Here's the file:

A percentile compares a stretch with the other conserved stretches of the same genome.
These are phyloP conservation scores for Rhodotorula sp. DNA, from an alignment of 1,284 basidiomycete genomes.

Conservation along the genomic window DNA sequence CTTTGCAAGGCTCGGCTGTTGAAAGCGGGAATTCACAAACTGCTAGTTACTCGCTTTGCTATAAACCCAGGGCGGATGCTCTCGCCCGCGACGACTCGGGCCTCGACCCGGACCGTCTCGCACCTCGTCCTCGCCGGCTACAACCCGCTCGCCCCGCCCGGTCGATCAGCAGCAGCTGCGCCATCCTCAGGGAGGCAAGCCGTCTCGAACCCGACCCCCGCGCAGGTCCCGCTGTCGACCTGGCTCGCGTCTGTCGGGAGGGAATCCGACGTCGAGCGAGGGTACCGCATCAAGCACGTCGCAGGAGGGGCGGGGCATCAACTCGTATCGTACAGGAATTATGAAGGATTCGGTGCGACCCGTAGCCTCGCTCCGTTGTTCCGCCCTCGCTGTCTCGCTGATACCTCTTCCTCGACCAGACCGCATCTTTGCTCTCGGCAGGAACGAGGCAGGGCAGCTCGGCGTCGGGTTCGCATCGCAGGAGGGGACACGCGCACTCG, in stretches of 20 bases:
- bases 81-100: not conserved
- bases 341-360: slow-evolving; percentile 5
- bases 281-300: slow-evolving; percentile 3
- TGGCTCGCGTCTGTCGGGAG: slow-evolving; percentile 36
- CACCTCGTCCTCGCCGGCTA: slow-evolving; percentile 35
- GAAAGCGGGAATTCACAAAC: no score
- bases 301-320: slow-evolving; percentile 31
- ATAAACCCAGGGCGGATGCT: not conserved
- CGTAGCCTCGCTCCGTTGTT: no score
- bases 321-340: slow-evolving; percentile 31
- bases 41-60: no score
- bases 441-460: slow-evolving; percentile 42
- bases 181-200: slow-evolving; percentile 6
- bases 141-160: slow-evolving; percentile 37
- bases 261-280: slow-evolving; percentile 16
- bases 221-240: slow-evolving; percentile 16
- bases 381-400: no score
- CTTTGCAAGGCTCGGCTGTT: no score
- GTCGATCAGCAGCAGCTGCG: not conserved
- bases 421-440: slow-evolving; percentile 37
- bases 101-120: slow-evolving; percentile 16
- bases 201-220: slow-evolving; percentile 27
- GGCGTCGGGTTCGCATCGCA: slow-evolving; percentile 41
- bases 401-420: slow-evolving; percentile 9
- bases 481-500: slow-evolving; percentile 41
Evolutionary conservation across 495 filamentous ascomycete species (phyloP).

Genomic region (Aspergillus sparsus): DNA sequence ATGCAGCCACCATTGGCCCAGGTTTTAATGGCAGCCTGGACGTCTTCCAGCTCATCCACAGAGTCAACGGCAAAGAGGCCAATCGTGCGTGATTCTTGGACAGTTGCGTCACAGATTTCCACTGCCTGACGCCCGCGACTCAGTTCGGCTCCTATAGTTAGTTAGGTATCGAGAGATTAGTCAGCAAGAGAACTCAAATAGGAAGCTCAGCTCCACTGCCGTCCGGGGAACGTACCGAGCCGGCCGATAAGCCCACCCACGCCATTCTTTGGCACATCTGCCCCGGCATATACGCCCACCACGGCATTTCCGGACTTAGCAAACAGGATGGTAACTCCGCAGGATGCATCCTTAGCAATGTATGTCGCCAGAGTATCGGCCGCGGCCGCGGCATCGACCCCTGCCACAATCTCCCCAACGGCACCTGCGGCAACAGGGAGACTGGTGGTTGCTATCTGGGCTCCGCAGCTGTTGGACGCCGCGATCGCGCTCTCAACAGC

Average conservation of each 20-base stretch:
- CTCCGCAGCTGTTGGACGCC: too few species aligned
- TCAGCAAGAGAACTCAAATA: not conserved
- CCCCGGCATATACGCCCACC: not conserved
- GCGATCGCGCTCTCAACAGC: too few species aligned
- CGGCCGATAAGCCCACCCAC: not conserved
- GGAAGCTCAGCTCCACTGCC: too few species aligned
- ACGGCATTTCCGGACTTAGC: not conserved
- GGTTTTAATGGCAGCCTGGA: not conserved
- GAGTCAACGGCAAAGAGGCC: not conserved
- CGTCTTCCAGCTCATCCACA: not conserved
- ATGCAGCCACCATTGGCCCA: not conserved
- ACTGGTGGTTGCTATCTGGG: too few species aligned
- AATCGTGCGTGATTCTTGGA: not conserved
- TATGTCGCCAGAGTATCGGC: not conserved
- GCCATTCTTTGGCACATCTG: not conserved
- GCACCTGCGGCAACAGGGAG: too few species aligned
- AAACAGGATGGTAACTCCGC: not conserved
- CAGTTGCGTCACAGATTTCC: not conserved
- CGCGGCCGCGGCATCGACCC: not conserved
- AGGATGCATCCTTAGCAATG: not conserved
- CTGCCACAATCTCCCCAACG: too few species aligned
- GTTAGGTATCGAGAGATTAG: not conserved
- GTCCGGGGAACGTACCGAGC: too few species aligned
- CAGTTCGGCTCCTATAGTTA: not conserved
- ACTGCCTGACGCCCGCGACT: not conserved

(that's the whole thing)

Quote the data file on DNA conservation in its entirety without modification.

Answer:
A percentile compares a stretch with the other conserved stretches of the same genome.
These are phyloP conservation scores for Rhodotorula sp. DNA, from an alignment of 1,284 basidiomycete genomes.

Conservation along the genomic window DNA sequence CTTTGCAAGGCTCGGCTGTTGAAAGCGGGAATTCACAAACTGCTAGTTACTCGCTTTGCTATAAACCCAGGGCGGATGCTCTCGCCCGCGACGACTCGGGCCTCGACCCGGACCGTCTCGCACCTCGTCCTCGCCGGCTACAACCCGCTCGCCCCGCCCGGTCGATCAGCAGCAGCTGCGCCATCCTCAGGGAGGCAAGCCGTCTCGAACCCGACCCCCGCGCAGGTCCCGCTGTCGACCTGGCTCGCGTCTGTCGGGAGGGAATCCGACGTCGAGCGAGGGTACCGCATCAAGCACGTCGCAGGAGGGGCGGGGCATCAACTCGTATCGTACAGGAATTATGAAGGATTCGGTGCGACCCGTAGCCTCGCTCCGTTGTTCCGCCCTCGCTGTCTCGCTGATACCTCTTCCTCGACCAGACCGCATCTTTGCTCTCGGCAGGAACGAGGCAGGGCAGCTCGGCGTCGGGTTCGCATCGCAGGAGGGGACACGCGCACTCG, in stretches of 20 bases:
- bases 81-100: not conserved
- bases 341-360: slow-evolving; percentile 5
- bases 281-300: slow-evolving; percentile 3
- TGGCTCGCGTCTGTCGGGAG: slow-evolving; percentile 36
- CACCTCGTCCTCGCCGGCTA: slow-evolving; percentile 35
- GAAAGCGGGAATTCACAAAC: no score
- bases 301-320: slow-evolving; percentile 31
- ATAAACCCAGGGCGGATGCT: not conserved
- CGTAGCCTCGCTCCGTTGTT: no score
- bases 321-340: slow-evolving; percentile 31
- bases 41-60: no score
- bases 441-460: slow-evolving; percentile 42
- bases 181-200: slow-evolving; percentile 6
- bases 141-160: slow-evolving; percentile 37
- bases 261-280: slow-evolving; percentile 16
- bases 221-240: slow-evolving; percentile 16
- bases 381-400: no score
- CTTTGCAAGGCTCGGCTGTT: no score
- GTCGATCAGCAGCAGCTGCG: not conserved
- bases 421-440: slow-evolving; percentile 37
- bases 101-120: slow-evolving; percentile 16
- bases 201-220: slow-evolving; percentile 27
- GGCGTCGGGTTCGCATCGCA: slow-evolving; percentile 41
- bases 401-420: slow-evolving; percentile 9
- bases 481-500: slow-evolving; percentile 41
Evolutionary conservation across 495 filamentous ascomycete species (phyloP).

Genomic region (Aspergillus sparsus): DNA sequence ATGCAGCCACCATTGGCCCAGGTTTTAATGGCAGCCTGGACGTCTTCCAGCTCATCCACAGAGTCAACGGCAAAGAGGCCAATCGTGCGTGATTCTTGGACAGTTGCGTCACAGATTTCCACTGCCTGACGCCCGCGACTCAGTTCGGCTCCTATAGTTAGTTAGGTATCGAGAGATTAGTCAGCAAGAGAACTCAAATAGGAAGCTCAGCTCCACTGCCGTCCGGGGAACGTACCGAGCCGGCCGATAAGCCCACCCACGCCATTCTTTGGCACATCTGCCCCGGCATATACGCCCACCACGGCATTTCCGGACTTAGCAAACAGGATGGTAACTCCGCAGGATGCATCCTTAGCAATGTATGTCGCCAGAGTATCGGCCGCGGCCGCGGCATCGACCCCTGCCACAATCTCCCCAACGGCACCTGCGGCAACAGGGAGACTGGTGGTTGCTATCTGGGCTCCGCAGCTGTTGGACGCCGCGATCGCGCTCTCAACAGC

Average conservation of each 20-base stretch:
- CTCCGCAGCTGTTGGACGCC: too few species aligned
- TCAGCAAGAGAACTCAAATA: not conserved
- CCCCGGCATATACGCCCACC: not conserved
- GCGATCGCGCTCTCAACAGC: too few species aligned
- CGGCCGATAAGCCCACCCAC: not conserved
- GGAAGCTCAGCTCCACTGCC: too few species aligned
- ACGGCATTTCCGGACTTAGC: not conserved
- GGTTTTAATGGCAGCCTGGA: not conserved
- GAGTCAACGGCAAAGAGGCC: not conserved
- CGTCTTCCAGCTCATCCACA: not conserved
- ATGCAGCCACCATTGGCCCA: not conserved
- ACTGGTGGTTGCTATCTGGG: too few species aligned
- AATCGTGCGTGATTCTTGGA: not conserved
- TATGTCGCCAGAGTATCGGC: not conserved
- GCCATTCTTTGGCACATCTG: not conserved
- GCACCTGCGGCAACAGGGAG: too few species aligned
- AAACAGGATGGTAACTCCGC: not conserved
- CAGTTGCGTCACAGATTTCC: not conserved
- CGCGGCCGCGGCATCGACCC: not conserved
- AGGATGCATCCTTAGCAATG: not conserved
- CTGCCACAATCTCCCCAACG: too few species aligned
- GTTAGGTATCGAGAGATTAG: not conserved
- GTCCGGGGAACGTACCGAGC: too few species aligned
- CAGTTCGGCTCCTATAGTTA: not conserved
- ACTGCCTGACGCCCGCGACT: not conserved